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Bus transport in Central America is a major mode of transport and important in commerce in the area, as personal automobiles and rail transport are less common than in some wealthy nations.

Buses in Antigua, Guatemala.
A bus on the Managua-Granada road, Nicaragua.

The buses are often called by the Spanish terms "camioneta" or "trambilla", the latter a hypercorrection of "tranvía". The buses are sometimes modified and colorfully decorated. They transport goods and people between communities in various Latin American countries, especially Honduras, Guatemala, El Salvador, Nicaragua, Costa Rica and Panama. In the latter country, buses are also known as Diablos Rojos (lit. Red Devils).[1]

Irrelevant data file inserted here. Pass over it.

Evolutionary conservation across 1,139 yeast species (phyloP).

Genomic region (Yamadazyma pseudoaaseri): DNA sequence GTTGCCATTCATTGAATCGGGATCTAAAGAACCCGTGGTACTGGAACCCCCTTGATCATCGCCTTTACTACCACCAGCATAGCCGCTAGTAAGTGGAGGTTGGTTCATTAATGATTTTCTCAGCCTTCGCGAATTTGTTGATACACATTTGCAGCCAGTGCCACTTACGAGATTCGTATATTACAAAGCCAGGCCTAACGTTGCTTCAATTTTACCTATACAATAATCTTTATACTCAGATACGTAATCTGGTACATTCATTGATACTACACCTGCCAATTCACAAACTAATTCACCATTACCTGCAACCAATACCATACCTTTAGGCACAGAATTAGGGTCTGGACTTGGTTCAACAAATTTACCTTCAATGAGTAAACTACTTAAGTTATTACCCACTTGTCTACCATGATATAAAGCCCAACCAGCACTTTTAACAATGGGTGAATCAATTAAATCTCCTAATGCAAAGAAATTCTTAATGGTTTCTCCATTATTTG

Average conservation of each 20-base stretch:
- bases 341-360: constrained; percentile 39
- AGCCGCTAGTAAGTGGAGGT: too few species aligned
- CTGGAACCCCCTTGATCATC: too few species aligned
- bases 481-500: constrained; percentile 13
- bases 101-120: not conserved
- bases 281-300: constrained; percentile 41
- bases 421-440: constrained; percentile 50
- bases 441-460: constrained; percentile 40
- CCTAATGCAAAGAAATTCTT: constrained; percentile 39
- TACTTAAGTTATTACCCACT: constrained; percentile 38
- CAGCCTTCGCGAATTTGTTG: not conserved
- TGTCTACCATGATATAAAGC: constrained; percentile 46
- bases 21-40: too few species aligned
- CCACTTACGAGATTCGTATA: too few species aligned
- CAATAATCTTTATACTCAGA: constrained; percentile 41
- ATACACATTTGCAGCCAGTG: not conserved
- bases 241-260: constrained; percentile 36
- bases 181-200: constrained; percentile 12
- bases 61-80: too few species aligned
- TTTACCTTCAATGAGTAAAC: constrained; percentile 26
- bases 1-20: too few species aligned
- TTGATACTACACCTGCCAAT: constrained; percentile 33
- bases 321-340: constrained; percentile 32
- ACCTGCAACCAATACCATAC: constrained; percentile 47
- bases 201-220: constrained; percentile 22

The base vehicle is usually a retired North American school bus on a light or medium truck chassis. In Panama, the base vehicle can also be a passenger Toyota HiAce or Toyota Coaster or similar and is often left painted white. If a Toyota Coaster is used, the bus is known locally as a "Chiva", and if a Toyota HiAce is used, the van is called a "busito" instead.

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